The Intel 8008 CPU was the world's first microprocessor; it was an 8-bit unit. The first chips were made in 1971 and announced in March or April 1972. It had a clock frequency of 0.5MHz, or 0.8MHz for the 8008-1 variant pictured to the right. The 0.8MHz variant was available as early as June 1972.
The 8008 was commissioned by the Computer Terminal Corporation for their ground-breaking Datapoint 2200 programmable terminal product; the instruction set was designed by CTC, not Intel. Due in part to issues at Intel, the chip was delayed, and when it did finally appear, it did not reach the performance CTC had specified; so CTC wound up using a CPU of their own design, implemented in discrete TTL logic, in the 2200.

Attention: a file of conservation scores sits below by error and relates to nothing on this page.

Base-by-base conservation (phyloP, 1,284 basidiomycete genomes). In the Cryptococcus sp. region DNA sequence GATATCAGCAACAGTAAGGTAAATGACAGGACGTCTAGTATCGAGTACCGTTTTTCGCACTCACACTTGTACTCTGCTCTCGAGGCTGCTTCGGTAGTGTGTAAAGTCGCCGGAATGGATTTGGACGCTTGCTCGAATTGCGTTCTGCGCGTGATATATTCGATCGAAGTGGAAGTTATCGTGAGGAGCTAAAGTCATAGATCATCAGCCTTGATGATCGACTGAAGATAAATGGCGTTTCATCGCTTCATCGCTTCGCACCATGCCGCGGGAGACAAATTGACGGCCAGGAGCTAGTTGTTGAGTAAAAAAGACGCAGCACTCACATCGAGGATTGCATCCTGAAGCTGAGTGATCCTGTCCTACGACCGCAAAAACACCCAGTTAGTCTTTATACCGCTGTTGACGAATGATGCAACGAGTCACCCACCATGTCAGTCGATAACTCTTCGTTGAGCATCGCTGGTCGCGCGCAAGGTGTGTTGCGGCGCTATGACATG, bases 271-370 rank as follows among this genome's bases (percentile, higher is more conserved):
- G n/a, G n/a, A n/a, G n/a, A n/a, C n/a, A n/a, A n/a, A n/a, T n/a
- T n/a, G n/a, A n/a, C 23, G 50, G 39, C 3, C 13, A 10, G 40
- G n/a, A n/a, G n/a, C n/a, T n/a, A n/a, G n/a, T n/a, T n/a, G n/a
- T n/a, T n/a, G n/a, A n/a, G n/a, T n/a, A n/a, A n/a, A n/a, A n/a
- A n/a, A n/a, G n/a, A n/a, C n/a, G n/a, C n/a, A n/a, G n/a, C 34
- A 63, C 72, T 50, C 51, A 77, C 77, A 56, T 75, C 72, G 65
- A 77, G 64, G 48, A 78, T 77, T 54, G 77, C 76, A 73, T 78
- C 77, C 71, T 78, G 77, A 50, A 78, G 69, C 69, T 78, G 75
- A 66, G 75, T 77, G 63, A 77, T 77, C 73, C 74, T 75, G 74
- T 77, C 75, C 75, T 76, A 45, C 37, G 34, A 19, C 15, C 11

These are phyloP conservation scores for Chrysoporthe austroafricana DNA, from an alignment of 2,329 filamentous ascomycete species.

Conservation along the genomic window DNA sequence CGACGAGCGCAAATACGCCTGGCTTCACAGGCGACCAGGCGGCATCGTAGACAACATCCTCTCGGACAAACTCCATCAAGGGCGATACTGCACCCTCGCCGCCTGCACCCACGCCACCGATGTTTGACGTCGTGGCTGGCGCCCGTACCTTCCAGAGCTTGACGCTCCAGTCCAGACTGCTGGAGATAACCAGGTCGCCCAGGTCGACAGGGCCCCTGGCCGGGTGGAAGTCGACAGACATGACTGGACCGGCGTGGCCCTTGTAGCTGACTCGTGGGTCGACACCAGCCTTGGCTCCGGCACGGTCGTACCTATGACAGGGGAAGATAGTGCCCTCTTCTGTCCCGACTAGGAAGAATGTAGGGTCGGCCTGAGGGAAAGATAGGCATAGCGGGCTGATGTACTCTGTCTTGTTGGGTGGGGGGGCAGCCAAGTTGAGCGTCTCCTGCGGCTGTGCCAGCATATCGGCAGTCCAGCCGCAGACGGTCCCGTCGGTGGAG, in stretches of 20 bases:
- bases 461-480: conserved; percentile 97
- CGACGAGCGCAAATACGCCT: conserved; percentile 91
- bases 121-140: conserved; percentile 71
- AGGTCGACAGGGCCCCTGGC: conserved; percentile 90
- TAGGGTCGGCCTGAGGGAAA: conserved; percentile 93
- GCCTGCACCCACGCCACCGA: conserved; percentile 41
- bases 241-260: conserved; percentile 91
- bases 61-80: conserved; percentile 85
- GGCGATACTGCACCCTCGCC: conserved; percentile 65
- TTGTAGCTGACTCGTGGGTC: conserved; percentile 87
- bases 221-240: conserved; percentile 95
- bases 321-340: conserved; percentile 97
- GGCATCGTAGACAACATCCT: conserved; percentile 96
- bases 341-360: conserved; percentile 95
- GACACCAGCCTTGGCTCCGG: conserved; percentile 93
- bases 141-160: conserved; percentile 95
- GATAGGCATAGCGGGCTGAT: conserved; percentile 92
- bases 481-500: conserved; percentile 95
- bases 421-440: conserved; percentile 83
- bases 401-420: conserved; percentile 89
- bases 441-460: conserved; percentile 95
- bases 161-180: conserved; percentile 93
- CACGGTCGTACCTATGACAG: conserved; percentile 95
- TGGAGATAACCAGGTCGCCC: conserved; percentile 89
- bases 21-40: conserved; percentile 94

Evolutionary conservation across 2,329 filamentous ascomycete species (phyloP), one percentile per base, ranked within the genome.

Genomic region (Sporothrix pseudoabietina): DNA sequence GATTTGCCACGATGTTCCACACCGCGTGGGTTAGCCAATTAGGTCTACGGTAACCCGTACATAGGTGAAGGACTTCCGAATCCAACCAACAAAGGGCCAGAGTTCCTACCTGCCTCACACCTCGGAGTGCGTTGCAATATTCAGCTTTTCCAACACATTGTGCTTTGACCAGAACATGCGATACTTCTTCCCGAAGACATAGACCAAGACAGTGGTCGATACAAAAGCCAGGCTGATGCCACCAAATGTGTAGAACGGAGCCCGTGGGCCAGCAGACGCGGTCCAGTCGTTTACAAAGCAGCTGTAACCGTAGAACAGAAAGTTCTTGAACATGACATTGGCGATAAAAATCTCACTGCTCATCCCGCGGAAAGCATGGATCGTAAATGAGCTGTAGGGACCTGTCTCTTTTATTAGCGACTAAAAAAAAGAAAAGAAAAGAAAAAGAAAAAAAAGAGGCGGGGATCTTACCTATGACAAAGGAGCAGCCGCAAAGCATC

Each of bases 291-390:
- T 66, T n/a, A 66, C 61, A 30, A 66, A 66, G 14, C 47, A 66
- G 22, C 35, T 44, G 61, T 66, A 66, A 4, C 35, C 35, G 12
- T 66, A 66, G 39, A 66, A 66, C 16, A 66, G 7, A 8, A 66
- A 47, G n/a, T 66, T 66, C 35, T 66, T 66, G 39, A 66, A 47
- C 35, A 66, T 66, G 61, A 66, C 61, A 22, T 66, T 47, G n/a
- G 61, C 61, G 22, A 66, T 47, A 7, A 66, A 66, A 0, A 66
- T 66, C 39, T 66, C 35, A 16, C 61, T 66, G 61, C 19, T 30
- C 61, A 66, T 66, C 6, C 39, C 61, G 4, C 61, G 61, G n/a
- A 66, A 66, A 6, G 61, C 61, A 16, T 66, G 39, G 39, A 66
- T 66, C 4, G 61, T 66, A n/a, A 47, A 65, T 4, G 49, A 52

The design of the 8008 actually started only slightly after the preliminary thinking about the 4004 (the first microprocessor actually sold) but was put on hold (partly because CTC, which was funding the development, ran into business difficulties), and re-started after the 4004 was finished. This is reflected in the original naming used for them, which was '1201' for the 8008 and '1202' for the 4004: '1': P-MOS, '2': Random logic, '01': Serial number ('02' for the 4004). Both processors were renamed for marketing reasons. 
- http://www.youtube.com/watch?v=GG6goCIWCYY (Craig Solomonson's 1972 Intel Microcomputer)
- http://www.righto.com/2015/05/the-texas-instruments-tmx-1795-first.html (Ken Shirriff's article about the first microprocessors)